The mellifluous, ruby rich tones of baritone Simon Keenlyside filled Union College’s Memorial Chapel Wednesday night as part of the college’s Concert Series.
The Metropolitan Opera star presented a varied program of what he told the crowd reflected his preference of doing a few things from “left field” from the “wide canvas of repertoire.” It made for not only interesting listening but many light-hearted moments. Keenlyside himself prefers the casual manner. He walks about, gestures expansively, shrugs, or stands quietly contemplating the next phrase all to tell the story of each song.
His accompanist was the very able Malcolm Martineau, whose light touch, fluent technique and keen ear kept the balances exact and set the mood for each song.
What impressed throughout the evening was the consistent excellence of Keenlyside’s darkly hued voice that projected with a ringing resonance over a wide range of dynamics, superbly nuanced and finished phrases, and effortless breath control. His diction in the German and French was clarity itself. His voice, too, has a beautiful warm quality that is comfortably embracing to which he applies only a discrete amount of vibrato. His energy could only come from his joy of singing. It was a gift of a performance.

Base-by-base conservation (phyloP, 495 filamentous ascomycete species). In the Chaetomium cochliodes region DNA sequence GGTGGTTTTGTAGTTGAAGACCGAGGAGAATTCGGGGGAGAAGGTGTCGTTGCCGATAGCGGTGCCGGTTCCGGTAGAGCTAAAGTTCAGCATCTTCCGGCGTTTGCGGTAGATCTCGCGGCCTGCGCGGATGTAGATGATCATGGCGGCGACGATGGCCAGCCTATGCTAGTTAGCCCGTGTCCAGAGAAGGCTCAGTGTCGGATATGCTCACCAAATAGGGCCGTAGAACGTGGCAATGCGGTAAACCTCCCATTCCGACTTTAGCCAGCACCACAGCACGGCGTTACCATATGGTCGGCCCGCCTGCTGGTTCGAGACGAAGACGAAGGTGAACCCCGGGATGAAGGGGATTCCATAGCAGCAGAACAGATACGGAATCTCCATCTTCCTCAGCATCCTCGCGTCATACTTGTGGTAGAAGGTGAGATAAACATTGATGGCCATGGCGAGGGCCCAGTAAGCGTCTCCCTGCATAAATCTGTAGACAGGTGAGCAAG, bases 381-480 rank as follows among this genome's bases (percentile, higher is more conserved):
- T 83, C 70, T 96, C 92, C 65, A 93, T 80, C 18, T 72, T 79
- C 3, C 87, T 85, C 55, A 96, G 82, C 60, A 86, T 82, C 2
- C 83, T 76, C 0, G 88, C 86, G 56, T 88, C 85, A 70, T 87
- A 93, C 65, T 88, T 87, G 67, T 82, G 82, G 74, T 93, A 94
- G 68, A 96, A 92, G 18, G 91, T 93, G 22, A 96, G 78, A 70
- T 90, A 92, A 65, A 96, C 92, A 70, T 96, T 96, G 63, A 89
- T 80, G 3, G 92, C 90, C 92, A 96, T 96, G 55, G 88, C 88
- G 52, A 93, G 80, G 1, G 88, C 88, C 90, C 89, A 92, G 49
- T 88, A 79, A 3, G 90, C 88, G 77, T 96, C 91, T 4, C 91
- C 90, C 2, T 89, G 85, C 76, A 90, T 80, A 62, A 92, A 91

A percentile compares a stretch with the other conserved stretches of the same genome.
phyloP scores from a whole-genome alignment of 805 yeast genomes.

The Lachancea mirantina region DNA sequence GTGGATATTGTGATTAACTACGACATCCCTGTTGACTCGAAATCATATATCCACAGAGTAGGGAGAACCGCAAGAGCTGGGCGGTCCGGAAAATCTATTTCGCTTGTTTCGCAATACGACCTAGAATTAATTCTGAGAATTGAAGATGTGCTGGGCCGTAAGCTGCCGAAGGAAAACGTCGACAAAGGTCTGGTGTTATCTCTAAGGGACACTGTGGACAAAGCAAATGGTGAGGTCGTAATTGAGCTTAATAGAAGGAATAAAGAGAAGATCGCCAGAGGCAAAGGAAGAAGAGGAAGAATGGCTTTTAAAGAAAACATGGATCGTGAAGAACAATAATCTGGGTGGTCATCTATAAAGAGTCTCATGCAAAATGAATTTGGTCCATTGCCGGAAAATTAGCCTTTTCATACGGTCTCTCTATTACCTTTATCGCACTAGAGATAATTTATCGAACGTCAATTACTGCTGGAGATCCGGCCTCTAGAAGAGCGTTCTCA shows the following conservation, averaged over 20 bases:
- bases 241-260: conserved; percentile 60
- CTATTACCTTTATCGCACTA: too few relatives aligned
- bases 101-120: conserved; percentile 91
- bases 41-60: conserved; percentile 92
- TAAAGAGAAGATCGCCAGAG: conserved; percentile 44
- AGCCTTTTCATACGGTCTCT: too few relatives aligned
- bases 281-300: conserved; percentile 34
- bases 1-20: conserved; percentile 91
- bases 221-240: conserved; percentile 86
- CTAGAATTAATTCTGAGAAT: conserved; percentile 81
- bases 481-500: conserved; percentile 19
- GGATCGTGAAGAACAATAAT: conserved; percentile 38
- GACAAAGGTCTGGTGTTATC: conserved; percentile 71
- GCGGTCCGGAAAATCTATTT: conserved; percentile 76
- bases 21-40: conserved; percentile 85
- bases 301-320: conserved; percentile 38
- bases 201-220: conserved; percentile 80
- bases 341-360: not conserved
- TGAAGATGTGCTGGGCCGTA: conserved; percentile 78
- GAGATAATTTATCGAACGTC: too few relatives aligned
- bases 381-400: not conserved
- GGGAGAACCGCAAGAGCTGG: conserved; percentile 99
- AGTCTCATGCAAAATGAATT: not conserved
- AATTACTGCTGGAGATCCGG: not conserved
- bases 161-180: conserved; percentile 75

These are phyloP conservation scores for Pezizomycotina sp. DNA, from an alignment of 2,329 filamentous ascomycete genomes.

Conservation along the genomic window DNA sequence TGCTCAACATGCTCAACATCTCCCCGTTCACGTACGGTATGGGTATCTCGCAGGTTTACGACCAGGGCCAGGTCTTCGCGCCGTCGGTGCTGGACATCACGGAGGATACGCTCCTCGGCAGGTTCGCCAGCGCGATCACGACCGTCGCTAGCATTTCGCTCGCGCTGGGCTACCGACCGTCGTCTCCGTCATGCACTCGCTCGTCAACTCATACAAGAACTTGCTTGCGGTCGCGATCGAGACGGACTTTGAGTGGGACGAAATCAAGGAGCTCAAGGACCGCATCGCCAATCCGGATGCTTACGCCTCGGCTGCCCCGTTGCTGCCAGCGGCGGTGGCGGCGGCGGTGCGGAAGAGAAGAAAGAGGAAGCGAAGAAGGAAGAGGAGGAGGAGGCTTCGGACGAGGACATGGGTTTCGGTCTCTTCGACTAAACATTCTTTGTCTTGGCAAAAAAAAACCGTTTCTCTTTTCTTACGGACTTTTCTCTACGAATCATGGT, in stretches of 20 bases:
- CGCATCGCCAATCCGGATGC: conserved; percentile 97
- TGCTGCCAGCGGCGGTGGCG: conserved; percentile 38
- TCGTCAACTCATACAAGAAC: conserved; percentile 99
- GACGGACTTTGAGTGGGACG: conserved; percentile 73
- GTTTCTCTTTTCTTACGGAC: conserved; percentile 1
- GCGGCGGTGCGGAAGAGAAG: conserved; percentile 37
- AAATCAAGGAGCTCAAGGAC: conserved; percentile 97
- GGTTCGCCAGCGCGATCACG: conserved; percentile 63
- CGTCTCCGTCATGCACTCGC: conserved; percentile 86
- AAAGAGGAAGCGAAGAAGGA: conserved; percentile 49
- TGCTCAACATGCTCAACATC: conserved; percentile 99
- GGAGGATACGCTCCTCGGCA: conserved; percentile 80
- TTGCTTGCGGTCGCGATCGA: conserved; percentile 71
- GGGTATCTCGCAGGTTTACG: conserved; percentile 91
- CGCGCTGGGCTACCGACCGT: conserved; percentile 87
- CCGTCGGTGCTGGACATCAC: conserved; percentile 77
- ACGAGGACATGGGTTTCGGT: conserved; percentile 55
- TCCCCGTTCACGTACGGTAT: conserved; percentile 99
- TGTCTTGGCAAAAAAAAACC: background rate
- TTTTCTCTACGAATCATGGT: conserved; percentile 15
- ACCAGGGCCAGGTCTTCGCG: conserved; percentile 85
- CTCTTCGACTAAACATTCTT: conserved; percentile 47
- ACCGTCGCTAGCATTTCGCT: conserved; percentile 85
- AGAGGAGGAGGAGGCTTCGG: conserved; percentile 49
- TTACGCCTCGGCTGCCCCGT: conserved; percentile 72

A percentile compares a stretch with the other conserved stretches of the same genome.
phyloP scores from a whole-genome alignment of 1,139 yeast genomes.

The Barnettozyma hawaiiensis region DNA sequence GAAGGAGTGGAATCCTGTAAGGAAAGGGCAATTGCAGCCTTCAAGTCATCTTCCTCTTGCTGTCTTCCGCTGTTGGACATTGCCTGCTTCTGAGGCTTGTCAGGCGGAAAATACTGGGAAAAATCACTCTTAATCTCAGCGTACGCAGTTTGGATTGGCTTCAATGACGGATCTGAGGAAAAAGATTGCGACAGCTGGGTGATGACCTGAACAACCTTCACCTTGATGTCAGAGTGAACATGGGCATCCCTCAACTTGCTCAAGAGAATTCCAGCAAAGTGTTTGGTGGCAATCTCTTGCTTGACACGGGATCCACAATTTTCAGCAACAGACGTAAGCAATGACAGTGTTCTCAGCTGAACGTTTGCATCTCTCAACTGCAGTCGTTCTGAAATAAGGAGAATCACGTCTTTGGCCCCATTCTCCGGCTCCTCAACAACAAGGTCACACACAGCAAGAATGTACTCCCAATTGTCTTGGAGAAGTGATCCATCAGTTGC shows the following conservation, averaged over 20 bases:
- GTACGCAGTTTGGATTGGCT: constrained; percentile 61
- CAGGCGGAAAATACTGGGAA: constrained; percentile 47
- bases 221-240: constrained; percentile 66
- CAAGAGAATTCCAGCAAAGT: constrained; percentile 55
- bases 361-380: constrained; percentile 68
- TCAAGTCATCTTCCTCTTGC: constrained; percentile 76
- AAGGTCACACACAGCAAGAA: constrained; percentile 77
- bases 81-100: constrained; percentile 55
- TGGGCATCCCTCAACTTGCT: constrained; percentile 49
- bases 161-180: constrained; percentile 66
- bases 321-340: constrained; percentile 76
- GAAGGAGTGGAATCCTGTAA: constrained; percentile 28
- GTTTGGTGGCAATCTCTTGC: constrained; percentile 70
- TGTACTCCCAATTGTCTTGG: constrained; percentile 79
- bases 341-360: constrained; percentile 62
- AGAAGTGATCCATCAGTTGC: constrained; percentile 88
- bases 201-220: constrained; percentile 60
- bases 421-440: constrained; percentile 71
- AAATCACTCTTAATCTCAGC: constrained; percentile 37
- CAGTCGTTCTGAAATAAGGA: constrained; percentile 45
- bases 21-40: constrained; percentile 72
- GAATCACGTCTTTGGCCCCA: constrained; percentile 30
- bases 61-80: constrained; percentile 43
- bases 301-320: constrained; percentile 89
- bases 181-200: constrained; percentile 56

They began with eight songs by Franz Schubert from his “Schwanengesang” (1828), which spoke about love, death, autumn and his final song that was a farewell. Each song’s text had a different poet. Of all the songs, “Nachtstuck” (“Nocturne”) was especially poignant.
For Francis Poulenc’s songs about seven painters from his “Le travail du peintre” (1956) with text by Paul Eluard, Keenlyside chose a big sound with broader colors. The piano part was very dramatic, often whimsical. The French words seem to carry more weight than the musical line, which was subtle with impressionistic overtones. The subject matter proved most interesting.
Six of Johannes Brahms songs were performed, each from a different year and by a different poet. They spoke of love, despair, longing, and introspection and musically ranged from the lyrically charming to the ironic. Keenlyside sang with strong connections to each phrase.
The rest of the program brought chuckles from the crowd. Keenlyside struck a music hall pose with his right hand in his pocket and a light-hearted manner. He was like Yves Montand at the Opera Comique. He sped through Poulenc’s “Paganini” and his four poems by Guillaume Apollinaire about saucy ladies or actresses with a graceful panache, then sat for a break so Martineau could play a sweetly melodic “Pavane” from Poulenc’s “Suite francaise” (1935).
The intriguing “Histoires naturells” (1906) by Maurice Ravel with text by Jules Renard about a peacock, cricket, swan, kingfisher and a guinea-fowl were marvelously exotic.
After prolonged applause and still in exceptional voice, Keenlyside gave two encores: Schubert’s “L’incanto degli occhi” and Faure’s “Le Secret.”
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